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Hey Lady, Etiquette is In Again


Aug 20 2013
A new age of minding our manners.

Feminists of the '60s and '70s rejected the term lady because it reflected "the marginality and powerlessness of women." When they rejected the word, they rejected the behavior as well, and the attitude, the manners, and the style of dress that characterize a lady were considered corsets that restrict women's freedom. Being a lady (or a gentleman) is what some call the first lesson in sexism.

But right along with the rise of the new domesticity, we're seeing a retro fascination with the old rules of etiquette, with being a lady and saying lady.

Publishers released a slew of etiquette books in the last year alone. "We're living in an age of anxiety that's a reflection of the near-constant change and confusion in technology and social mores," said author and New York Times contributor Steven Petrow. Hit shows like Downton Abbey provide an escape into a bygone era of polite speech and social formalities. Websites like The Art of Manliness, with over 100,000 subscribers, indicate that the interest in etiquette isn't gender-specific.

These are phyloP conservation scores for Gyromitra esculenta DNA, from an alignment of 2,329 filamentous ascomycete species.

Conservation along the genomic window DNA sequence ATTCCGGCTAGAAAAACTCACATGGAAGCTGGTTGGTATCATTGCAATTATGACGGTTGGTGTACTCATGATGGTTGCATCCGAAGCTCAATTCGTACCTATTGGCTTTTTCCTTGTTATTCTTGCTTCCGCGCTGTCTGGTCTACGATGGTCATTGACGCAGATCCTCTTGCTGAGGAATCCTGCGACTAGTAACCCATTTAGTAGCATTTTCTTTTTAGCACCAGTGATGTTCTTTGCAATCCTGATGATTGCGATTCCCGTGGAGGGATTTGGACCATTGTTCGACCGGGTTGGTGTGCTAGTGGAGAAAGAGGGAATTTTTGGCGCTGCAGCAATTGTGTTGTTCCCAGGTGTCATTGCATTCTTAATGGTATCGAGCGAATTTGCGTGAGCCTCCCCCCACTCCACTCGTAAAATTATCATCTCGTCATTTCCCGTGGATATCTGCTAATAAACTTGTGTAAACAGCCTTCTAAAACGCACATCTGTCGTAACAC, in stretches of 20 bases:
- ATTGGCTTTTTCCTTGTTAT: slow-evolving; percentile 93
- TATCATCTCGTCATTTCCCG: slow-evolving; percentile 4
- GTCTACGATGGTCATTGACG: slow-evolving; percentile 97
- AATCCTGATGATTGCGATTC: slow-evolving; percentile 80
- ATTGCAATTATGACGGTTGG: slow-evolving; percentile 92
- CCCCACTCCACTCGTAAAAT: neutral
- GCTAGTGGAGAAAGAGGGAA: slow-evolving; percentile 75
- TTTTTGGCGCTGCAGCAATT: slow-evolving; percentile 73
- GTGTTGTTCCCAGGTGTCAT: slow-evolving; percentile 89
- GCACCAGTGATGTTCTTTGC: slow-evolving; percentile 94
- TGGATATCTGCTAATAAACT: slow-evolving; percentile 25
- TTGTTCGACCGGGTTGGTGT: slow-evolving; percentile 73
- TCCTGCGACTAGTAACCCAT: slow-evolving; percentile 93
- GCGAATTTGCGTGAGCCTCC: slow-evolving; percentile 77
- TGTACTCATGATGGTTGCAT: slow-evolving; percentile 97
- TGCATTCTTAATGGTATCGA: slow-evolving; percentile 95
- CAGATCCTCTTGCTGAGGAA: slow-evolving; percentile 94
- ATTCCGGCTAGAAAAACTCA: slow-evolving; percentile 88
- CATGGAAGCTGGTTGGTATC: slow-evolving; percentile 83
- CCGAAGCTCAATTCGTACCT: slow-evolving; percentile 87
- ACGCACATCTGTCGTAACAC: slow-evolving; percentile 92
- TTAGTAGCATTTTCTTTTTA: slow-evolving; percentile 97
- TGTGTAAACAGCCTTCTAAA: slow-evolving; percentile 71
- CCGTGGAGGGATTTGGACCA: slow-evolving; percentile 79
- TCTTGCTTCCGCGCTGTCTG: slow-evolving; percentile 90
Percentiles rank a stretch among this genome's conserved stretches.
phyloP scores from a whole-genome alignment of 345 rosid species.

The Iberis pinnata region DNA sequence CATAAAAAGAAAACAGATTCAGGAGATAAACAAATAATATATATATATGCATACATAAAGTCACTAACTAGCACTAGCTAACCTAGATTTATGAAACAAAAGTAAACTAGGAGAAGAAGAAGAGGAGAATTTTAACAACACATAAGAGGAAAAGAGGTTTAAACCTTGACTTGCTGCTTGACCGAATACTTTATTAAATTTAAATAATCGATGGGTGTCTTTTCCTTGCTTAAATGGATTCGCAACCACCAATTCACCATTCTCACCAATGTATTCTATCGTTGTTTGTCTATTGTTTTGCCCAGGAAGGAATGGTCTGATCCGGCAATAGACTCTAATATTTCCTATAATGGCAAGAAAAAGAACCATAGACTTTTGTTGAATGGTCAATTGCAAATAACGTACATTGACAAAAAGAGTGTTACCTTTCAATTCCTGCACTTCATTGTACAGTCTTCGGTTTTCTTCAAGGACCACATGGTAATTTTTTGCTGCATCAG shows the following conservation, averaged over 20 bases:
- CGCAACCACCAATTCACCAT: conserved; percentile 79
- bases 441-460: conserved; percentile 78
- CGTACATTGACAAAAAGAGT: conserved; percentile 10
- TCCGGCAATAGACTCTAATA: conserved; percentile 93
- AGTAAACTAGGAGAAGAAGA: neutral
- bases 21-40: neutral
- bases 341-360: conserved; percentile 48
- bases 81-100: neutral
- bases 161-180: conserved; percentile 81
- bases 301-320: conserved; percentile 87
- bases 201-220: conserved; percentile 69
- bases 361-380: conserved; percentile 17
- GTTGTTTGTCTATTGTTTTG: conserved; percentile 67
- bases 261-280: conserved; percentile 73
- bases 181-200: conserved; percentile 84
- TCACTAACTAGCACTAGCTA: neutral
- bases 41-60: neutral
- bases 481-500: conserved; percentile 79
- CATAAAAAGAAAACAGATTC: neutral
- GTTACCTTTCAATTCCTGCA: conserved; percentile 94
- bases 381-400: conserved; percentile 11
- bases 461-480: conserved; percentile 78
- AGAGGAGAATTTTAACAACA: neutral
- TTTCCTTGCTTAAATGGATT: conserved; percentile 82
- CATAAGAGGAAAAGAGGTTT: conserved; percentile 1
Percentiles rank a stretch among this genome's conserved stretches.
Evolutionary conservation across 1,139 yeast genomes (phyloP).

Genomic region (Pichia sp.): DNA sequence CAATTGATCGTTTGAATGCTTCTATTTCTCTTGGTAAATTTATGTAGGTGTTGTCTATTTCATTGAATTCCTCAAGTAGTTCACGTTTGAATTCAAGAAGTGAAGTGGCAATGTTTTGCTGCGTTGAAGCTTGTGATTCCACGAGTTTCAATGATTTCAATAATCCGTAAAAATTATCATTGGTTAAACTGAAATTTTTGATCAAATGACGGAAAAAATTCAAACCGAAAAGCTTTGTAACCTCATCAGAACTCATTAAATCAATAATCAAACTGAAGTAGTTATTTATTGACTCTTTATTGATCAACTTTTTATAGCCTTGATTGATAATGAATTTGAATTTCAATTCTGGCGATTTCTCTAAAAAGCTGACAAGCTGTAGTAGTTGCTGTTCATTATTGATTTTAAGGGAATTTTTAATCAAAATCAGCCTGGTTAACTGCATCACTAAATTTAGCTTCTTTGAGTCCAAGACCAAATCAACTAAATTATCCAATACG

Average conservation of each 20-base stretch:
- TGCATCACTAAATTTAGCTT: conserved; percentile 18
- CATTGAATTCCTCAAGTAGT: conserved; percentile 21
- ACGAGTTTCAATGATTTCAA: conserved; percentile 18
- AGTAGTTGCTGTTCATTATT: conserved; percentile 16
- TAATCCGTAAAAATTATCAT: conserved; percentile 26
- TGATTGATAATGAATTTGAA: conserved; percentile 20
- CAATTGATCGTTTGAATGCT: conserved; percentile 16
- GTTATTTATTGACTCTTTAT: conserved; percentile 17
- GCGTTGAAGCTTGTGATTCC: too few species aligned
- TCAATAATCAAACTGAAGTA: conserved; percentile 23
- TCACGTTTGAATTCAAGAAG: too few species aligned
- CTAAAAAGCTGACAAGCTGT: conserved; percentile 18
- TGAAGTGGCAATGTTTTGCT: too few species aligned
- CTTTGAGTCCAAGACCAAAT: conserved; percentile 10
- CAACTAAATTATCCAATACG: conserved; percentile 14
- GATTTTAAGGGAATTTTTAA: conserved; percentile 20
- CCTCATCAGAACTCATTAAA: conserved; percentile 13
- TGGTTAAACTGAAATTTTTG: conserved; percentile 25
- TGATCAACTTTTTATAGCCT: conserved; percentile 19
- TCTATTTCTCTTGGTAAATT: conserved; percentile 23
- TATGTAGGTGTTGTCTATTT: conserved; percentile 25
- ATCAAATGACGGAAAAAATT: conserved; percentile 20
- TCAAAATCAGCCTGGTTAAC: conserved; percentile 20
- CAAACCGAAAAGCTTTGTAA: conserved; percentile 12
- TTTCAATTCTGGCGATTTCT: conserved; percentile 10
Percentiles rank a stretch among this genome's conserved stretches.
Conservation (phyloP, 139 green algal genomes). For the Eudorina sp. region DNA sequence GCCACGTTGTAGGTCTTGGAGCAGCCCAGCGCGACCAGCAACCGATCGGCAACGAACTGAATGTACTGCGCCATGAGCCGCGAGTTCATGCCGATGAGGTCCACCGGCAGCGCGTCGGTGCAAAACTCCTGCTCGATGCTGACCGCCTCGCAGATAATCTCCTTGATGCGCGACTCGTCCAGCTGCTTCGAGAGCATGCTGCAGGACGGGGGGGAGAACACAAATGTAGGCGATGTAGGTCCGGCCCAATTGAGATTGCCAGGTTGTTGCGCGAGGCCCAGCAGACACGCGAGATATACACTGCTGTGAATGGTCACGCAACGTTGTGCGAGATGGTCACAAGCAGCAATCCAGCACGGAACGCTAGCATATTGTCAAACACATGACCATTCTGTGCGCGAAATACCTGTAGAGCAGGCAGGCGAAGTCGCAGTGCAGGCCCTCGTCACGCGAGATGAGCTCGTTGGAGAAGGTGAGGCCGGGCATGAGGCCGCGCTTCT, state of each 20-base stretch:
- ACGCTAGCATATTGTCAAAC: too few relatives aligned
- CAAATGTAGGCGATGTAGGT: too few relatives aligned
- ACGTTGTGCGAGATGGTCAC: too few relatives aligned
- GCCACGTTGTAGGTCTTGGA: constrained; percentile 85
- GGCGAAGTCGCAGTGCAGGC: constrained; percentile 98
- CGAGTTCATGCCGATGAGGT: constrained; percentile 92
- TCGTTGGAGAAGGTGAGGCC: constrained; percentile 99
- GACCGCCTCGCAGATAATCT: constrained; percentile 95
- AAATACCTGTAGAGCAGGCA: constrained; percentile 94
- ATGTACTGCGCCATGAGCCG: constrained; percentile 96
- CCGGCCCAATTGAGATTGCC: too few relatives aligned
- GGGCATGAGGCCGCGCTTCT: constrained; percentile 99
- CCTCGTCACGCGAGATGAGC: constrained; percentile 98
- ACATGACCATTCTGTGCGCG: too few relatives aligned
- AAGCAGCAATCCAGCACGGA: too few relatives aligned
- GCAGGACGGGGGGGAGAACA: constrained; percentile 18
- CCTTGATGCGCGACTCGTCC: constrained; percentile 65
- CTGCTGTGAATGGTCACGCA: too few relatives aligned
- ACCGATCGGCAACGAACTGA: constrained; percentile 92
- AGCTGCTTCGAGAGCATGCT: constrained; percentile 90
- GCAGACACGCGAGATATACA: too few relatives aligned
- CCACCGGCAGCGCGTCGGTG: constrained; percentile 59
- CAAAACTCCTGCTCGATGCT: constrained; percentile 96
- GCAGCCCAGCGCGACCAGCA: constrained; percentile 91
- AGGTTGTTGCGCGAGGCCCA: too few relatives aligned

Then, there's Kate Middleton, the icon for a renewed sense of ladylike living. The Duchess of Cambridge and American pop culture "princess" Kim Kardashian have drawn comparisons since their weddings in 2011, which were held just four months apart. Every aspect of their weddings were compared—the venue, the menu, the wedding dress, and the amount paid for the wedding. We saw similar coverage this summer with the birth of their babies, George Alexander Louis and North West. Journalists and bloggers have compared Kate and Kim's looks, their rise to fame, their fashion sense, their pregnancies, and their manners. Regardless of the category, it's Kim K that always comes up short. People admire Kate Middleton's for her composure, grace, elegance, dignity, and discretion—in other words, for "being a lady." Her present popularity flies in the face of what feminism taught us about being a lady.

Kate Middleton's rendition of being a lady, as well as having daughters of my own, has me rethinking of my longtime dismissal of ladylike status. I have thought this way for most of my life, at least on a subconscious level. I grew up on the Louisiana border, deep in East Texas, and part of that culture insisted on proper decorum befitting a lady. My mother would say that a lady always had to look her best—even if she was just taking out the trash.

Related Topics:Gender; History
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